If Suttons Bay government teachers want a real-life example of the power oft-unprincipled lobbyists have over the federal government, all they need to do is look to the parking lot before and after school.
Right now they'll see buses from the Bay Area Transportation Authority - which gets a lot of federal and state support - picking up and dropping off Suttons Bay students in what was, until recently, a successful partnership between the district and BATA.
If a ruling from the Federal Transit Administration stands, however, the BATA buses will soon be gone and Suttons Bay will be forced to find another way to shuttle students to and from school - or leave it up to parents to do the job.
In a bit of absurdity that only government could create, the Transit Administration ruled the BATA-Suttons Bay arrangement violates regulations intended to prevent unfair competition between federally funded public transit agencies and private school bus operators.
On its face, that seems understandable. It would be grossly unfair to force a private firm to compete with a public transit authority supported by taxpayer dollars - including dollars paid by the private firm.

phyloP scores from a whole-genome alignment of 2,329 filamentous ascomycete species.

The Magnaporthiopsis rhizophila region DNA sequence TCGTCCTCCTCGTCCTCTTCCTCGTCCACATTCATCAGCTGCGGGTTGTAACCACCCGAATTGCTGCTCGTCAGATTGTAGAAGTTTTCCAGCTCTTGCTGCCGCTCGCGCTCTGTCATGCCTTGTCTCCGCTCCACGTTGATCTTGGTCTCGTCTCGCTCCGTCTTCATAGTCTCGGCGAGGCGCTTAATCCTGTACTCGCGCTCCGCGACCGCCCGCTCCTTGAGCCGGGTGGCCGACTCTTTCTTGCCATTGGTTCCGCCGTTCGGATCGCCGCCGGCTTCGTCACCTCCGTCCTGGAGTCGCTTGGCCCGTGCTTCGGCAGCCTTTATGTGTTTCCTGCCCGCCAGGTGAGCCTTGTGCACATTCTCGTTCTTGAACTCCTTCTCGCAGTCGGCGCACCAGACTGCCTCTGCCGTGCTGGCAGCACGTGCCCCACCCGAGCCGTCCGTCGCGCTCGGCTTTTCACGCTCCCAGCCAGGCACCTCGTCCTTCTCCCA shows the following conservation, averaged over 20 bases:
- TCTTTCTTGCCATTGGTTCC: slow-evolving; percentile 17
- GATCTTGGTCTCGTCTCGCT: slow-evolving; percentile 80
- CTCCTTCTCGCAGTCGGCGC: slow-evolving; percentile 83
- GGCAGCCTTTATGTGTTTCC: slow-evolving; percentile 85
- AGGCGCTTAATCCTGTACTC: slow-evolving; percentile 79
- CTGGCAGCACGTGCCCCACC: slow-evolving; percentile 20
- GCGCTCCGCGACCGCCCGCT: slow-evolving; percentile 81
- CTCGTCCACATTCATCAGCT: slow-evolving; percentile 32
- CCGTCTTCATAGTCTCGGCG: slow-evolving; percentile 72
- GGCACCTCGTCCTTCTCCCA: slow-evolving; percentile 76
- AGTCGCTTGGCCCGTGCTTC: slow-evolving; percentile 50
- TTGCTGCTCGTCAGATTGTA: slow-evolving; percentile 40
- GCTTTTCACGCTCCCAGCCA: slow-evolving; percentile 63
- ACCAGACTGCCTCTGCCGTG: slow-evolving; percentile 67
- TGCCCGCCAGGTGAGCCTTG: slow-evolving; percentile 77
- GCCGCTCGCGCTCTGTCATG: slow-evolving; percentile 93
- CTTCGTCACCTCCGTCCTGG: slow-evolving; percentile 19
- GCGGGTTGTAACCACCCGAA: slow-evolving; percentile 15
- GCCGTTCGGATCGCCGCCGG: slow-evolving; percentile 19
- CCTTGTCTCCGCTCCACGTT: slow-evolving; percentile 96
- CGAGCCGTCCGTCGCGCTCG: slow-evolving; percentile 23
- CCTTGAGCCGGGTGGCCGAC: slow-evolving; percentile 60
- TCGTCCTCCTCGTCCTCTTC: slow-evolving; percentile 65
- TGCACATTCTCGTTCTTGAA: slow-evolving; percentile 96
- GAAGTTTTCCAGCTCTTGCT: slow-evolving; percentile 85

The absurdity here is that there is no private firm to protect. When BATA started hauling Suttons Bay students in 2010, it took over from the district's own bus system. It didn't outbid some private firm or force one to the curb. There was no private competition.
But apparently that doesn't matter. Seven “flex routes” operated by BATA drew scrutiny from the National School Transportation Association, a group of private school bus manufacturers, operators and contractors. The NSTA also has a lobbying arm to influence federal lawmakers and regulatory agencies.
The group filed a complaint with the Transit Authority in April 2011; it said flex routes violate FTA regulations. The agency upheld the complaint March 8 and said BATA must discontinue the routes within 90 days, or appeal the decision.
No matter, apparently, that there is no private bus firm being denied business, or that the arrangement saved the district and taxpayers about $1 million over two years. Rules are rules and a monopoly is a monopoly, and protecting that monopoly apparently is what the Transit Authority is all about. Common sense and the general good have nothing to do with it. The Transportation Authority paid its lobbying dues and expects to get its money's worth, no matter how absurd the situation.
Michigan lawmakers need to get this mindless bit of bureaucratic overreach overturned.